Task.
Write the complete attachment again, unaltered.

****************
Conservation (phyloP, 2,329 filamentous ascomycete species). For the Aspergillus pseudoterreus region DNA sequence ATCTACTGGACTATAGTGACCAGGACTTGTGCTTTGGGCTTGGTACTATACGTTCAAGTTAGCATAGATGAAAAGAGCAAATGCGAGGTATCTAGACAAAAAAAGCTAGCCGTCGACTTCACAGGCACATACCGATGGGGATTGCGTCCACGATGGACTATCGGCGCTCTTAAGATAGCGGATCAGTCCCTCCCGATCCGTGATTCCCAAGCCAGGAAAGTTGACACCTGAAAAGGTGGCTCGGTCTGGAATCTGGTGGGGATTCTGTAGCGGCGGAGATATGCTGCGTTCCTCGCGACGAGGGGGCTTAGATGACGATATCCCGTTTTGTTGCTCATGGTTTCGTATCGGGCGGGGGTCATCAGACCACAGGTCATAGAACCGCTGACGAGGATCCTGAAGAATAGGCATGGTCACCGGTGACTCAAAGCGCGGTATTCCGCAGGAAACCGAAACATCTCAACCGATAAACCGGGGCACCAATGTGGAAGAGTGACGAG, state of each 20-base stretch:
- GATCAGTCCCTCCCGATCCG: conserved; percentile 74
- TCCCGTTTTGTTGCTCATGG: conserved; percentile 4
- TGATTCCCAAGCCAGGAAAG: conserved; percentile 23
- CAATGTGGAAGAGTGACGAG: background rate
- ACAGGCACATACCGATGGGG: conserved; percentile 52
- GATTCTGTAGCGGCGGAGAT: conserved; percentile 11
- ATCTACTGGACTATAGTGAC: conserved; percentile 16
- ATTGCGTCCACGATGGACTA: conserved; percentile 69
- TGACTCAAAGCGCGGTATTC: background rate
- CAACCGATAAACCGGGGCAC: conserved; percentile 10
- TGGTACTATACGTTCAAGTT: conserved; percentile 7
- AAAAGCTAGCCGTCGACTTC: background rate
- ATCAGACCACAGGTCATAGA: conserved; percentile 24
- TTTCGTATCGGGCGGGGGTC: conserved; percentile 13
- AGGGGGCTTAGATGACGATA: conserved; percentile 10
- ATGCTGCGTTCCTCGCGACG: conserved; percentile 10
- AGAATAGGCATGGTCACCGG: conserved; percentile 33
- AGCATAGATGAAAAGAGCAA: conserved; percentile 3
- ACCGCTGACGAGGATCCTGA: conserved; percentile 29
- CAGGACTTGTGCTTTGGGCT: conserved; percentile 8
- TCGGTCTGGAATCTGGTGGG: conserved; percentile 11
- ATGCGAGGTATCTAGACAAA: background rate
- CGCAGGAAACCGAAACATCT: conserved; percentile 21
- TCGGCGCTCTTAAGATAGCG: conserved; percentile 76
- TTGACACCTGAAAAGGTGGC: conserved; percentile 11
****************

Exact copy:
Conservation (phyloP, 2,329 filamentous ascomycete species). For the Aspergillus pseudoterreus region DNA sequence ATCTACTGGACTATAGTGACCAGGACTTGTGCTTTGGGCTTGGTACTATACGTTCAAGTTAGCATAGATGAAAAGAGCAAATGCGAGGTATCTAGACAAAAAAAGCTAGCCGTCGACTTCACAGGCACATACCGATGGGGATTGCGTCCACGATGGACTATCGGCGCTCTTAAGATAGCGGATCAGTCCCTCCCGATCCGTGATTCCCAAGCCAGGAAAGTTGACACCTGAAAAGGTGGCTCGGTCTGGAATCTGGTGGGGATTCTGTAGCGGCGGAGATATGCTGCGTTCCTCGCGACGAGGGGGCTTAGATGACGATATCCCGTTTTGTTGCTCATGGTTTCGTATCGGGCGGGGGTCATCAGACCACAGGTCATAGAACCGCTGACGAGGATCCTGAAGAATAGGCATGGTCACCGGTGACTCAAAGCGCGGTATTCCGCAGGAAACCGAAACATCTCAACCGATAAACCGGGGCACCAATGTGGAAGAGTGACGAG, state of each 20-base stretch:
- GATCAGTCCCTCCCGATCCG: conserved; percentile 74
- TCCCGTTTTGTTGCTCATGG: conserved; percentile 4
- TGATTCCCAAGCCAGGAAAG: conserved; percentile 23
- CAATGTGGAAGAGTGACGAG: background rate
- ACAGGCACATACCGATGGGG: conserved; percentile 52
- GATTCTGTAGCGGCGGAGAT: conserved; percentile 11
- ATCTACTGGACTATAGTGAC: conserved; percentile 16
- ATTGCGTCCACGATGGACTA: conserved; percentile 69
- TGACTCAAAGCGCGGTATTC: background rate
- CAACCGATAAACCGGGGCAC: conserved; percentile 10
- TGGTACTATACGTTCAAGTT: conserved; percentile 7
- AAAAGCTAGCCGTCGACTTC: background rate
- ATCAGACCACAGGTCATAGA: conserved; percentile 24
- TTTCGTATCGGGCGGGGGTC: conserved; percentile 13
- AGGGGGCTTAGATGACGATA: conserved; percentile 10
- ATGCTGCGTTCCTCGCGACG: conserved; percentile 10
- AGAATAGGCATGGTCACCGG: conserved; percentile 33
- AGCATAGATGAAAAGAGCAA: conserved; percentile 3
- ACCGCTGACGAGGATCCTGA: conserved; percentile 29
- CAGGACTTGTGCTTTGGGCT: conserved; percentile 8
- TCGGTCTGGAATCTGGTGGG: conserved; percentile 11
- ATGCGAGGTATCTAGACAAA: background rate
- CGCAGGAAACCGAAACATCT: conserved; percentile 21
- TCGGCGCTCTTAAGATAGCG: conserved; percentile 76
- TTGACACCTGAAAAGGTGGC: conserved; percentile 11